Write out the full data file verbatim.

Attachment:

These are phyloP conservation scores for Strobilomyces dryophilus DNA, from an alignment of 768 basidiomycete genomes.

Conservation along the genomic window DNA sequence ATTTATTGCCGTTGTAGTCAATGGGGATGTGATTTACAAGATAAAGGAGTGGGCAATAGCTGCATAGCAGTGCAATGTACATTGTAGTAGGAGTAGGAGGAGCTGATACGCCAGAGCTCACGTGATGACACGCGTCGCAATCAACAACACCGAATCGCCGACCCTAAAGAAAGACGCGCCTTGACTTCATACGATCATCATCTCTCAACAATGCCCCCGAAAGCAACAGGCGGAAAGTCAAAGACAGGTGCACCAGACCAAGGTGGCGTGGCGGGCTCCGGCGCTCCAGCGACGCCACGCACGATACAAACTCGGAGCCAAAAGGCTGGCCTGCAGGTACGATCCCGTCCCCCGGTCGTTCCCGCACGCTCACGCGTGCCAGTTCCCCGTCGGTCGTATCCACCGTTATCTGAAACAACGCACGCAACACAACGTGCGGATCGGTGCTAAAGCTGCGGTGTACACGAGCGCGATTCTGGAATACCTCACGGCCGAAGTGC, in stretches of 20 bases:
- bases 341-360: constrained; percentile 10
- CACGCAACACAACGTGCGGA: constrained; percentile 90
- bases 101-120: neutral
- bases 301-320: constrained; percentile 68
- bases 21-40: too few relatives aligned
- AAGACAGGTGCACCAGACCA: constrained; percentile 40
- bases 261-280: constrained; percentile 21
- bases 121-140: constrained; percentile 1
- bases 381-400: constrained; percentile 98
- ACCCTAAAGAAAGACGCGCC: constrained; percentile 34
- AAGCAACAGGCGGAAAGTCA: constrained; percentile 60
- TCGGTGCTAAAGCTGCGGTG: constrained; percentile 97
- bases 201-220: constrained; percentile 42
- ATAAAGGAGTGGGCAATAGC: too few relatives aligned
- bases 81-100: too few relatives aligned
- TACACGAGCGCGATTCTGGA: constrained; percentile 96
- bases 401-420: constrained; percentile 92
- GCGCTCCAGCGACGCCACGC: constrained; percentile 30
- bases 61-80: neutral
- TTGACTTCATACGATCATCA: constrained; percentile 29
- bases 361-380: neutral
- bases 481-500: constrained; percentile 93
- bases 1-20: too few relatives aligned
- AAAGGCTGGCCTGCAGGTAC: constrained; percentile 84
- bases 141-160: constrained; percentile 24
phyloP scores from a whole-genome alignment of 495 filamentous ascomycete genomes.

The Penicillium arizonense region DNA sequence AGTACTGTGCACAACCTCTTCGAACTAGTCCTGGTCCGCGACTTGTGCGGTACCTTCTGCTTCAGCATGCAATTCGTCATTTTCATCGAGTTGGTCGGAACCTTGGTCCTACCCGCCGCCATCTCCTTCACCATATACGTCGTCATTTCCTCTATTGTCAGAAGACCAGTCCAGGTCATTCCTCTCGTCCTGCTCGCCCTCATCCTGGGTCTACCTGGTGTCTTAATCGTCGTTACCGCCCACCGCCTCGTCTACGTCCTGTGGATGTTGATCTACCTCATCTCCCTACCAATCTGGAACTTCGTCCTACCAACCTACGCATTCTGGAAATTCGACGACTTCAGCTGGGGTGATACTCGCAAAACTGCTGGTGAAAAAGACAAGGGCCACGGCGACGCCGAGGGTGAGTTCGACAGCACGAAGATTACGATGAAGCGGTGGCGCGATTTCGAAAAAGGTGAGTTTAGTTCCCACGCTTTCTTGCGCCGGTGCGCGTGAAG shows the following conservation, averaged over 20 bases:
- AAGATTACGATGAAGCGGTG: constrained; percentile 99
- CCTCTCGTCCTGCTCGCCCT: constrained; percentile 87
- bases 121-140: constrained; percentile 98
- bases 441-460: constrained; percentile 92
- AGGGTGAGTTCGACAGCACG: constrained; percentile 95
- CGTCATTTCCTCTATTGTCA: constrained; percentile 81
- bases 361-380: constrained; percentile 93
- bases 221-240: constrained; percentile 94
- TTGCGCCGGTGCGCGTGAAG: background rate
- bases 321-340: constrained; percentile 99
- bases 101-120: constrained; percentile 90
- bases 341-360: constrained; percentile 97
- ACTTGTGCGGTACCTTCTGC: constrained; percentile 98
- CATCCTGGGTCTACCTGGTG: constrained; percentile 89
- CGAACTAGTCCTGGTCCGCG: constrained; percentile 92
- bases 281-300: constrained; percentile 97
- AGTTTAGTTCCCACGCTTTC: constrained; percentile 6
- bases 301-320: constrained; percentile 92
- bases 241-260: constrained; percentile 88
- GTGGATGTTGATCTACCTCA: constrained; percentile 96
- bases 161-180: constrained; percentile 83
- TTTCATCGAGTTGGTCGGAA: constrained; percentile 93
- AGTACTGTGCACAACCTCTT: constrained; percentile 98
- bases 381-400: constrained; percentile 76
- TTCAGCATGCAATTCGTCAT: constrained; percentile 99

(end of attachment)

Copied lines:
These are phyloP conservation scores for Strobilomyces dryophilus DNA, from an alignment of 768 basidiomycete genomes.

Conservation along the genomic window DNA sequence ATTTATTGCCGTTGTAGTCAATGGGGATGTGATTTACAAGATAAAGGAGTGGGCAATAGCTGCATAGCAGTGCAATGTACATTGTAGTAGGAGTAGGAGGAGCTGATACGCCAGAGCTCACGTGATGACACGCGTCGCAATCAACAACACCGAATCGCCGACCCTAAAGAAAGACGCGCCTTGACTTCATACGATCATCATCTCTCAACAATGCCCCCGAAAGCAACAGGCGGAAAGTCAAAGACAGGTGCACCAGACCAAGGTGGCGTGGCGGGCTCCGGCGCTCCAGCGACGCCACGCACGATACAAACTCGGAGCCAAAAGGCTGGCCTGCAGGTACGATCCCGTCCCCCGGTCGTTCCCGCACGCTCACGCGTGCCAGTTCCCCGTCGGTCGTATCCACCGTTATCTGAAACAACGCACGCAACACAACGTGCGGATCGGTGCTAAAGCTGCGGTGTACACGAGCGCGATTCTGGAATACCTCACGGCCGAAGTGC, in stretches of 20 bases:
- bases 341-360: constrained; percentile 10
- CACGCAACACAACGTGCGGA: constrained; percentile 90
- bases 101-120: neutral
- bases 301-320: constrained; percentile 68
- bases 21-40: too few relatives aligned
- AAGACAGGTGCACCAGACCA: constrained; percentile 40
- bases 261-280: constrained; percentile 21
- bases 121-140: constrained; percentile 1
- bases 381-400: constrained; percentile 98
- ACCCTAAAGAAAGACGCGCC: constrained; percentile 34
- AAGCAACAGGCGGAAAGTCA: constrained; percentile 60
- TCGGTGCTAAAGCTGCGGTG: constrained; percentile 97
- bases 201-220: constrained; percentile 42
- ATAAAGGAGTGGGCAATAGC: too few relatives aligned
- bases 81-100: too few relatives aligned
- TACACGAGCGCGATTCTGGA: constrained; percentile 96
- bases 401-420: constrained; percentile 92
- GCGCTCCAGCGACGCCACGC: constrained; percentile 30
- bases 61-80: neutral
- TTGACTTCATACGATCATCA: constrained; percentile 29
- bases 361-380: neutral
- bases 481-500: constrained; percentile 93
- bases 1-20: too few relatives aligned
- AAAGGCTGGCCTGCAGGTAC: constrained; percentile 84
- bases 141-160: constrained; percentile 24
phyloP scores from a whole-genome alignment of 495 filamentous ascomycete genomes.

The Penicillium arizonense region DNA sequence AGTACTGTGCACAACCTCTTCGAACTAGTCCTGGTCCGCGACTTGTGCGGTACCTTCTGCTTCAGCATGCAATTCGTCATTTTCATCGAGTTGGTCGGAACCTTGGTCCTACCCGCCGCCATCTCCTTCACCATATACGTCGTCATTTCCTCTATTGTCAGAAGACCAGTCCAGGTCATTCCTCTCGTCCTGCTCGCCCTCATCCTGGGTCTACCTGGTGTCTTAATCGTCGTTACCGCCCACCGCCTCGTCTACGTCCTGTGGATGTTGATCTACCTCATCTCCCTACCAATCTGGAACTTCGTCCTACCAACCTACGCATTCTGGAAATTCGACGACTTCAGCTGGGGTGATACTCGCAAAACTGCTGGTGAAAAAGACAAGGGCCACGGCGACGCCGAGGGTGAGTTCGACAGCACGAAGATTACGATGAAGCGGTGGCGCGATTTCGAAAAAGGTGAGTTTAGTTCCCACGCTTTCTTGCGCCGGTGCGCGTGAAG shows the following conservation, averaged over 20 bases:
- AAGATTACGATGAAGCGGTG: constrained; percentile 99
- CCTCTCGTCCTGCTCGCCCT: constrained; percentile 87
- bases 121-140: constrained; percentile 98
- bases 441-460: constrained; percentile 92
- AGGGTGAGTTCGACAGCACG: constrained; percentile 95
- CGTCATTTCCTCTATTGTCA: constrained; percentile 81
- bases 361-380: constrained; percentile 93
- bases 221-240: constrained; percentile 94
- TTGCGCCGGTGCGCGTGAAG: background rate
- bases 321-340: constrained; percentile 99
- bases 101-120: constrained; percentile 90
- bases 341-360: constrained; percentile 97
- ACTTGTGCGGTACCTTCTGC: constrained; percentile 98
- CATCCTGGGTCTACCTGGTG: constrained; percentile 89
- CGAACTAGTCCTGGTCCGCG: constrained; percentile 92
- bases 281-300: constrained; percentile 97
- AGTTTAGTTCCCACGCTTTC: constrained; percentile 6
- bases 301-320: constrained; percentile 92
- bases 241-260: constrained; percentile 88
- GTGGATGTTGATCTACCTCA: constrained; percentile 96
- bases 161-180: constrained; percentile 83
- TTTCATCGAGTTGGTCGGAA: constrained; percentile 93
- AGTACTGTGCACAACCTCTT: constrained; percentile 98
- bases 381-400: constrained; percentile 76
- TTCAGCATGCAATTCGTCAT: constrained; percentile 99